In Part One, we laid out the case of the intriguing stink of foreign campaign intervention. This was based on one or two slices of Twitter data taken from 400,000+ #TrudeauMustGo tweets.
This particular social media “campaign” is dominated both by hyperactive users, as well as users whose bios are pro-MAGA and pro-Trump and contain buzzwords of a Twitter-fueled democratic information apocalypse.
Every day, a deeper dive into this data suggests a clear and vexing threat to authentic political communication.
Data Collection for This Series of Posts
On September 9, 2019, we started fetching tweets using the Twitter Search API. For this purpose, we used the following keywords:
The first keyword is a suspicious hashtag, and the other three are the primary candidate Twitter handles.
Twitter fetches continue every 15 minutes at the time of this writing, though there were periodic interruptions for 429 error rate limiting.
The TimeTrack graph below shows the distribution of the “TrudeauMustGo” tweets over time.
Please note that the Twitter Search API returns matches when the text string appears anywhere in the body of the tweet or in the many fields of metadata. As a practical matter, we collect a tweet even if the text string match for TrudeauMustGo is not in the body of the tweet itself.
In fact, only 47.7% of the collection has the phrase “TrudeauMustGo” in the tweet. This means that the phrase match is in the metadata of more than half the collection.
More Findings from the Trudeaumustgo Data
We periodically check the corpus for duplicates, which provide a roadmap to the most viral tweets in a collection.
Based on the first 352,000 tweets, below are the 20 most viral tweets in a rank order list with their counts.
One notable feature of the table above is that for a collection of more than 350,000 tweets (at the time of de-duplication) covering a viral hashtag, none of the top 20 groups are that big.
Rather, we see a long list of semi-viral tweets instead. There are more than 100 groups with over 200 retweets, and the most retweeted username is an all out pro-Trump agitator. The username in 15 of the 100 largest groups is a “grassroots” campaign called “Canada Proud”, which does not give much information about its organization.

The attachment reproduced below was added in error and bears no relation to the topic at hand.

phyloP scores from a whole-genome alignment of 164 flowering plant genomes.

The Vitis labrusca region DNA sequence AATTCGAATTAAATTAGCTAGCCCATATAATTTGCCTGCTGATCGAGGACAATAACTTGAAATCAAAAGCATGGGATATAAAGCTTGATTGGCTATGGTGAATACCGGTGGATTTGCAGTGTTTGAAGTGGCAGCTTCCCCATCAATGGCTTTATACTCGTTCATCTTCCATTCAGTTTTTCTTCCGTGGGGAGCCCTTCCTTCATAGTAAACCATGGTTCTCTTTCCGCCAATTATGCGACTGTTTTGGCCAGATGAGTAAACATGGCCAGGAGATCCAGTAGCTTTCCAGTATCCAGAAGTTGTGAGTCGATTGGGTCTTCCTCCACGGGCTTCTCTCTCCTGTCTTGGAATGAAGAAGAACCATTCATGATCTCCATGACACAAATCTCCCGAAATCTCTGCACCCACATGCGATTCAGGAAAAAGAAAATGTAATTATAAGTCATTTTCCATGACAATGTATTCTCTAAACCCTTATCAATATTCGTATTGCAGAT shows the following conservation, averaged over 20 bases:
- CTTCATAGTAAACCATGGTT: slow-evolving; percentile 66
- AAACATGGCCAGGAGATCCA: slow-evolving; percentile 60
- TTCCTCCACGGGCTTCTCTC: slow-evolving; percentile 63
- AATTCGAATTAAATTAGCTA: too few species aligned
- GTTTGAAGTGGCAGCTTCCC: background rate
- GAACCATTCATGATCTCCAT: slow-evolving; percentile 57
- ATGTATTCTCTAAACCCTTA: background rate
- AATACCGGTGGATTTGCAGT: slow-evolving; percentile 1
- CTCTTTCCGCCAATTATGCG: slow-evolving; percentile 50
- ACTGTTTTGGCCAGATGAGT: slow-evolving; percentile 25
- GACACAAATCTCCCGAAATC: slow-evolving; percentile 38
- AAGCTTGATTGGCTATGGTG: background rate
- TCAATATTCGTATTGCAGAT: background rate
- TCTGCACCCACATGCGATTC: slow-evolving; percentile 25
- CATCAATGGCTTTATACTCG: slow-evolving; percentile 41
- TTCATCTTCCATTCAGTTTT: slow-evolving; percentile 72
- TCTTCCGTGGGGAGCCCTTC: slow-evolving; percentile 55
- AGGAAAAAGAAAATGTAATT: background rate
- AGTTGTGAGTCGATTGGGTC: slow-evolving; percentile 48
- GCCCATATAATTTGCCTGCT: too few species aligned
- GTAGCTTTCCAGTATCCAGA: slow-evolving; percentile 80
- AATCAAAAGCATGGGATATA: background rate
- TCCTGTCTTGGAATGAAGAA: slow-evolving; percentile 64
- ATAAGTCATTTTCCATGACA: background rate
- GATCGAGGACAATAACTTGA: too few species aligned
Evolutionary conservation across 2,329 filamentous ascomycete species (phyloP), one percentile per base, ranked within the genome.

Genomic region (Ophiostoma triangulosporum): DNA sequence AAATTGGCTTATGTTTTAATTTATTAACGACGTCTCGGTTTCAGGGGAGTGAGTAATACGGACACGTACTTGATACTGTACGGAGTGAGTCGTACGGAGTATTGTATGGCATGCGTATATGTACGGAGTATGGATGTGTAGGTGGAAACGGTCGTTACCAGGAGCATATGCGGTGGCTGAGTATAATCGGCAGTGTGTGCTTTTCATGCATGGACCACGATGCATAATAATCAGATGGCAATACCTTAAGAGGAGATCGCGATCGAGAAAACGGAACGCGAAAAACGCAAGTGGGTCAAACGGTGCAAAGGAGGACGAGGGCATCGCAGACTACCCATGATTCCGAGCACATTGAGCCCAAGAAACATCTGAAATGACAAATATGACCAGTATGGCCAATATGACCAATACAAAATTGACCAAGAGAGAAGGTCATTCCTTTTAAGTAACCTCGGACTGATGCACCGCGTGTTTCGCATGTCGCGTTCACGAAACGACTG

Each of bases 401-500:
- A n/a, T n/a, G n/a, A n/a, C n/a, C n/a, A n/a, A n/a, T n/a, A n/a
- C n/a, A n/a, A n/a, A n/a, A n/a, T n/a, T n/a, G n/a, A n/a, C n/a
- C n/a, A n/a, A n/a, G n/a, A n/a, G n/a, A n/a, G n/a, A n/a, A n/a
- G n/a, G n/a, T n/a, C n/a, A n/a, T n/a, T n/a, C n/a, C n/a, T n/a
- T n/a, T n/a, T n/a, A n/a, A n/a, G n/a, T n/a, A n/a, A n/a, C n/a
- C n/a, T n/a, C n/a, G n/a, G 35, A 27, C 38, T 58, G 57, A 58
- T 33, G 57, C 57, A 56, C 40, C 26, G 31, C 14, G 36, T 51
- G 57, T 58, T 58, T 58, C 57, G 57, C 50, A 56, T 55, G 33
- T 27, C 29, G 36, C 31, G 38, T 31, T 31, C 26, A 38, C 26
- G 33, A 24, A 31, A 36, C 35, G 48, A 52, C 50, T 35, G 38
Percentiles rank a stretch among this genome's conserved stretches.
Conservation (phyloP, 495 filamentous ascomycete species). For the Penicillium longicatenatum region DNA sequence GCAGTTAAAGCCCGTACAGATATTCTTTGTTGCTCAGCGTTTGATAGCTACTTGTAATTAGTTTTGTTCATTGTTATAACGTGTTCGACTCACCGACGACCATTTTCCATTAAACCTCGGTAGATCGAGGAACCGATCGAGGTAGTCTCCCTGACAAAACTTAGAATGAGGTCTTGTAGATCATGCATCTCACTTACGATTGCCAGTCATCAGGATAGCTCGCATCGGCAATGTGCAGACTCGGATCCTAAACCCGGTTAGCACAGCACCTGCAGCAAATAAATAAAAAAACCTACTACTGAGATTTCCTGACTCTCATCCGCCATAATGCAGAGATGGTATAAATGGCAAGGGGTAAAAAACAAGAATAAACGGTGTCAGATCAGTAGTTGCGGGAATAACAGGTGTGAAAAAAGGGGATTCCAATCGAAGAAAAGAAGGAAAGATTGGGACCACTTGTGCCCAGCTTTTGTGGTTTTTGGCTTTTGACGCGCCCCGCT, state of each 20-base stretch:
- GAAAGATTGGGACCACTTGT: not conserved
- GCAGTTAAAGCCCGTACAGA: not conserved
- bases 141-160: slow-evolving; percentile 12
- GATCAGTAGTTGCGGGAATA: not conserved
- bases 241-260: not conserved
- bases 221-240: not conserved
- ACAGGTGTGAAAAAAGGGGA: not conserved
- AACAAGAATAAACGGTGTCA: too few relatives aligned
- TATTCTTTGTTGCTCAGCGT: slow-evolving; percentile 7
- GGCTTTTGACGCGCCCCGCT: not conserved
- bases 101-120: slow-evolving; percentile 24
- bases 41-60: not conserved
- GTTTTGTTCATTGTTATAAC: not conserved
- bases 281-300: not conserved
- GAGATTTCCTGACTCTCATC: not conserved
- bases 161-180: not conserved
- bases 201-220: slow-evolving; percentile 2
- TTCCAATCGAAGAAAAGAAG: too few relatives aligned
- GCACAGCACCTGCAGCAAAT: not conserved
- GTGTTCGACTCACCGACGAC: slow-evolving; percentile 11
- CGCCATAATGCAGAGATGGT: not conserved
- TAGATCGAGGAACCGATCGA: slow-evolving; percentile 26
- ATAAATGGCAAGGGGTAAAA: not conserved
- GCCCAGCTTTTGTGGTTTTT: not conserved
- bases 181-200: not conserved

One simple way to visually inspect the (now) 27,500+ user descriptions in this collection is to export the metadata field and sort it alphabetically in a spreadsheet. Some patterns will jump out at you, such as:
- The use and nature of a quotation appearing first,
- The use of hashtags appearing first,
- The preponderance of Trump, MAGA, and America First rhetoric,
- As many #Benghazi first as #Bernier first (just 3).
The four bullet points above are from the review of 309 rows out of 27,500.
To make the point further, when you scan through the user descriptions, other patterns jump off the screen:
Further Investigation of Tweets on Canadian Elections
Whether this is the “normal” rate of participation by #MAGA movement faithful in a Canadian election remains to be explored. Perhaps this is the new normal.
Maybe the Internet and social media platforms destroy older notions of national identity even in a movement that is all about looking inward.
For now, I doubt it. There is a lot more happening here.
In Part Three, we will continue investigating the TrudeauMustGo campaign. We will also take a closer look at the role of Twitter accounts involved in the dissemination of Russian propaganda in English, and of information about the three major Canadian candidates.